DPRK-PRC trade up 18.1% from January to May 2010

Institute for Far Eastern Studies (IFES)
NK Brief No.10-07-08-2

As inter-Korean commerce has all but dried up in the wake of the Cheonan incident, trade between North Korea and China appears to have continued to grow. According to Chinese customs statistics released on July 6, trade with North Korea from January to May amounted to 983.63 million USD; 18.1 percent more than the 833.07 million USD reported for the same period last year.

North Korea imported 727.192 million USD-worth of Chinese goods (29 percent increase over the same period last year), but exports dropped by 4.9 percent, amounting to only 256.438 million USD. This indicates a 60 percent increase in North Korea’s trade deficit with China, which was 470.757 million USD in the first part of 2009. With South Korean sanctions against the North halting all inter-Korean trade outside of the Kaesong Industrial Complex following the sinking of the Cheonan, it is expected that Pyongyang will become even more economically dependent on Beijing.

During this period, crude oil accounted for most of North Korea’s imports from China, as Pyongyang bought 254,000 tons (slightly more than the 247,000 tons in early 2009). However, due to rising international fuel prices, this oil cost the North 157.097 million USD, a 76 percent increase over what Pyongyang spent during this period last year.

In addition, rice (24,400 tons), corn (31,400 tons), beans (20,500 tons), flour (34,000 tons) and other necessary food imports totaling 11,300 tons reflected a 41 percent increase over the same period in 2009. The cost of fertilizer imports also jumped sharply, amounting to 81,943 tons, or 115.6 percent more than the 38,004 tons imported from January to May 2009. Increasing imports of food and fertilizer are a result of the growing agricultural difficulties being faced in the North. Based on current prices, aviation fuel imports also grew by 46.8 percent, freight trucks by 98.7 percent, automobile fuel by 47.4 percent, and bituminous coal by 137 percent.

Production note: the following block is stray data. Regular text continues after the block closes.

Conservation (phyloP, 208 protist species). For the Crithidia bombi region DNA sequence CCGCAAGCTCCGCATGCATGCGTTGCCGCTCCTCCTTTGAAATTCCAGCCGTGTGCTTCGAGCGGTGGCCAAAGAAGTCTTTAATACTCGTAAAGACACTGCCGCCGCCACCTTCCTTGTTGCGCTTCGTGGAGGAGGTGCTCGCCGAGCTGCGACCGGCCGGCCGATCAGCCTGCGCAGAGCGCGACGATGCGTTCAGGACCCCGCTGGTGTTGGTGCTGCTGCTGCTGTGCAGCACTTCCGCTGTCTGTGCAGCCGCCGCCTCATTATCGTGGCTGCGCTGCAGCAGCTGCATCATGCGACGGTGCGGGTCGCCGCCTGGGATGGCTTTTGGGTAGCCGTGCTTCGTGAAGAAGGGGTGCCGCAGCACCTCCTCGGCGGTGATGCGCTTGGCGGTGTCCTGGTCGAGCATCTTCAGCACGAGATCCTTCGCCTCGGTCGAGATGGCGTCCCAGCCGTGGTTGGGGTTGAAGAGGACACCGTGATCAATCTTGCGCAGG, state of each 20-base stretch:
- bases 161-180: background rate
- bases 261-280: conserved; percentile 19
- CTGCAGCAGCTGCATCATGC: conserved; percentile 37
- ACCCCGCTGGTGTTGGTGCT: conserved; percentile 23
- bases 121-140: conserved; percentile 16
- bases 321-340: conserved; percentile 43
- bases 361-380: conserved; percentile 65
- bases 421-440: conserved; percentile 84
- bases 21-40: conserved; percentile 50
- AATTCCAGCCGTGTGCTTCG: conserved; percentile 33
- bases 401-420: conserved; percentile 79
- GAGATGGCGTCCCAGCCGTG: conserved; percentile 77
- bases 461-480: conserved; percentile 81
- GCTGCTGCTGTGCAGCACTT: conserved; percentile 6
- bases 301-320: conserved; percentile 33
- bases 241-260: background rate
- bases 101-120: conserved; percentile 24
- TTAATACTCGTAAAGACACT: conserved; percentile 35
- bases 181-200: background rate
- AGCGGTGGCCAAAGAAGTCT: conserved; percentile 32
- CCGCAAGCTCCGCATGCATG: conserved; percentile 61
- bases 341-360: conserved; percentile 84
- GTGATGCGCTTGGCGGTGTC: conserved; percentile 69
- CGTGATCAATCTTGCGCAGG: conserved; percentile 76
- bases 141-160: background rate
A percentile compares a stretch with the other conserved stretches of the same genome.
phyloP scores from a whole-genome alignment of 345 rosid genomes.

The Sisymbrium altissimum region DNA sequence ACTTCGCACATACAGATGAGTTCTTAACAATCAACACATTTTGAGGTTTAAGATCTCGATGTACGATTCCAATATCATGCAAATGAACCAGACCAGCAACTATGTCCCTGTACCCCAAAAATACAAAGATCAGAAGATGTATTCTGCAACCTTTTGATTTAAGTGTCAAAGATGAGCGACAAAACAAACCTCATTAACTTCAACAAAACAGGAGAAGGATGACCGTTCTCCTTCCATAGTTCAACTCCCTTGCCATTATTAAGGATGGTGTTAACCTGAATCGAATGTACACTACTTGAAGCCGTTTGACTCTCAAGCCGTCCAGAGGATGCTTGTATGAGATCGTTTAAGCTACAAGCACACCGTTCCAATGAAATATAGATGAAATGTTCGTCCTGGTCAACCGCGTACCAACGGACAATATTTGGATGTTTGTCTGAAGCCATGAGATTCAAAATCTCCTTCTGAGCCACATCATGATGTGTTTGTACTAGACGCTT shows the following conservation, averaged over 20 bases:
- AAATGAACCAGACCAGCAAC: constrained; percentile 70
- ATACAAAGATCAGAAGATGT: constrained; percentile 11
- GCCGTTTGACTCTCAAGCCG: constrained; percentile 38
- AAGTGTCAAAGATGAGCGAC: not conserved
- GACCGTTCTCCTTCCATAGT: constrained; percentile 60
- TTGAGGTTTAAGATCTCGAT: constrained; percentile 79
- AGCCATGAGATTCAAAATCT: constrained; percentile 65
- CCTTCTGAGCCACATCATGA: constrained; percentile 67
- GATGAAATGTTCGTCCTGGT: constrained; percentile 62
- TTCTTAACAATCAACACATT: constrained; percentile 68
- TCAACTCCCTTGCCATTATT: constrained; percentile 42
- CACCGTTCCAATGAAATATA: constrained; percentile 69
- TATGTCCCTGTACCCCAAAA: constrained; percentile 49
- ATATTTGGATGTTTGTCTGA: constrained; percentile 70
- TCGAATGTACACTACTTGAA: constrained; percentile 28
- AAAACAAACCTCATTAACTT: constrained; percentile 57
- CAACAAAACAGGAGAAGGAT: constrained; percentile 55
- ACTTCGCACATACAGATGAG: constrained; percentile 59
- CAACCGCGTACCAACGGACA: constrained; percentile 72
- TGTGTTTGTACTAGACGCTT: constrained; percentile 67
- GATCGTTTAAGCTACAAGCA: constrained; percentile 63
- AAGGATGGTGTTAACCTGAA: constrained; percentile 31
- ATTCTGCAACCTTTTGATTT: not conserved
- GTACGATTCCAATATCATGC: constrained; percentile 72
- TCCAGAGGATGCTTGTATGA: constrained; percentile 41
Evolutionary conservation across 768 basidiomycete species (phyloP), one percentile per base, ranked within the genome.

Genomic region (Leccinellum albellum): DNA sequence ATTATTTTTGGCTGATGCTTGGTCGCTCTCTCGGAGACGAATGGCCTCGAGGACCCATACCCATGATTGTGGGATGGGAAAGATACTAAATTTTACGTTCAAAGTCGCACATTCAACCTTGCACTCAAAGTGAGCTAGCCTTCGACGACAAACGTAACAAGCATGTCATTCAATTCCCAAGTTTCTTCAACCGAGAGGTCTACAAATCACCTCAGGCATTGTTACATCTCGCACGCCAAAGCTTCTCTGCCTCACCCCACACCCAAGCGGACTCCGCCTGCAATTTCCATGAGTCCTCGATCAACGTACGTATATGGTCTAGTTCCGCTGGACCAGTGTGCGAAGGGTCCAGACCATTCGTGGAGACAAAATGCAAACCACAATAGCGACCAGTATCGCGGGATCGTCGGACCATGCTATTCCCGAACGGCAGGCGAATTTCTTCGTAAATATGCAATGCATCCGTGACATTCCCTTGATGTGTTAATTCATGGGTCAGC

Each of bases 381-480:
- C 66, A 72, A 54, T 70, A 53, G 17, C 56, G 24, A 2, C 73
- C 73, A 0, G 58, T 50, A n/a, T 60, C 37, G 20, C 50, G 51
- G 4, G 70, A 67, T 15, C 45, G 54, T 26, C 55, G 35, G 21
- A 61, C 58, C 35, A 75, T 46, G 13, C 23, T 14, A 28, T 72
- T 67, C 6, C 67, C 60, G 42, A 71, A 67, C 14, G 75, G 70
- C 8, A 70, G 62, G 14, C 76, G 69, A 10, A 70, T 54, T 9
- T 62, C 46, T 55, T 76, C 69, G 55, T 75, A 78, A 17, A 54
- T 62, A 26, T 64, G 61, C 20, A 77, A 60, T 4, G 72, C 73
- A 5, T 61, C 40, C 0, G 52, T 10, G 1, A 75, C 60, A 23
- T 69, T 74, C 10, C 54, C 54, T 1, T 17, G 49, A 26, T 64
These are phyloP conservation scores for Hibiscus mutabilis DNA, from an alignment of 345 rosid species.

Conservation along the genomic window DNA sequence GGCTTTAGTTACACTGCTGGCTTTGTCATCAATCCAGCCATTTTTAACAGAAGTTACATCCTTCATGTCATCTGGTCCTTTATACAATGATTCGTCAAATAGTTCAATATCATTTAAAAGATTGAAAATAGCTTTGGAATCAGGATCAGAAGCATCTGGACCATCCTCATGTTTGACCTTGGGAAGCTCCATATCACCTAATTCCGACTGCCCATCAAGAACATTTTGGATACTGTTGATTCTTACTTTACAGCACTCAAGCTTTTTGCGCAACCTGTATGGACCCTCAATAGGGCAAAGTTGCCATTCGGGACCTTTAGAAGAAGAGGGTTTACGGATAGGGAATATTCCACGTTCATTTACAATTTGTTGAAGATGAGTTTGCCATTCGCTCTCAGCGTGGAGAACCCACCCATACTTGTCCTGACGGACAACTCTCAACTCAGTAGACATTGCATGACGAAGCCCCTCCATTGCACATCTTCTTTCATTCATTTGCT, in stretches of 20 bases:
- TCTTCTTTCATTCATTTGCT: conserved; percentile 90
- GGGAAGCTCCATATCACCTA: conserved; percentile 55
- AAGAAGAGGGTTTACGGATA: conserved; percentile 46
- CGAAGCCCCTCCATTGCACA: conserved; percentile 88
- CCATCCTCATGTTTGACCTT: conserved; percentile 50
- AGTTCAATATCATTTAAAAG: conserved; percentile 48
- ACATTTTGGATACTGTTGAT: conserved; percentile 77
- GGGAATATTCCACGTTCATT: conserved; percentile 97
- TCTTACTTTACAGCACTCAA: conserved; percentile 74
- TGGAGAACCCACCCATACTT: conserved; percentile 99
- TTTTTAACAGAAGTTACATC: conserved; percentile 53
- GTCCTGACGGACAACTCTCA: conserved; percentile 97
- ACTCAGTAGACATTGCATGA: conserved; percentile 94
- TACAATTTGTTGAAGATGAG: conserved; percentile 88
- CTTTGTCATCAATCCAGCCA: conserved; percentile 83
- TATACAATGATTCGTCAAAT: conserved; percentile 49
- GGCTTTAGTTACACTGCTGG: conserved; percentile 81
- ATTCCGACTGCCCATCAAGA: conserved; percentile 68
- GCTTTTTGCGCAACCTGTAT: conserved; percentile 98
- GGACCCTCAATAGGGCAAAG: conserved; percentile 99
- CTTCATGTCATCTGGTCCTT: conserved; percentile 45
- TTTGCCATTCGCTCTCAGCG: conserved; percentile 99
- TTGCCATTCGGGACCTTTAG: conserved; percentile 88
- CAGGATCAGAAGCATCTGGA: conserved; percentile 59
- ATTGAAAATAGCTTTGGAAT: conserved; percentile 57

The top ten official imports of Chinese goods by North Korea were as follows: crude oil (21.6 percent); aviation fuel (3.1 percent); freight trucks (2.9 percent); automobile fuel (2 percent); bituminous coal (1.9 percent); fertilizer (1.8 percent); beans (1.6 percent); flour (1.6 percent); rice (1.5 percent); and corn (1.1 percent).

North Korea’s exports to China were mainly underground natural resources. The top ten exported goods were: iron ore (17.1 percent); anthracite (16 percent); pig iron (9.6 percent); zinc (5 percent); Magnesite (3.6 percent); lead (2.4 percent); silicon (2.3 percent); men’s clothing (2.2 percent); frozen squid (2.1 percent); and aluminum (1.9 percent).


One Response to “DPRK-PRC trade up 18.1% from January to May 2010”

  1. Benoit says:

    How could they finance such a big trade deficit?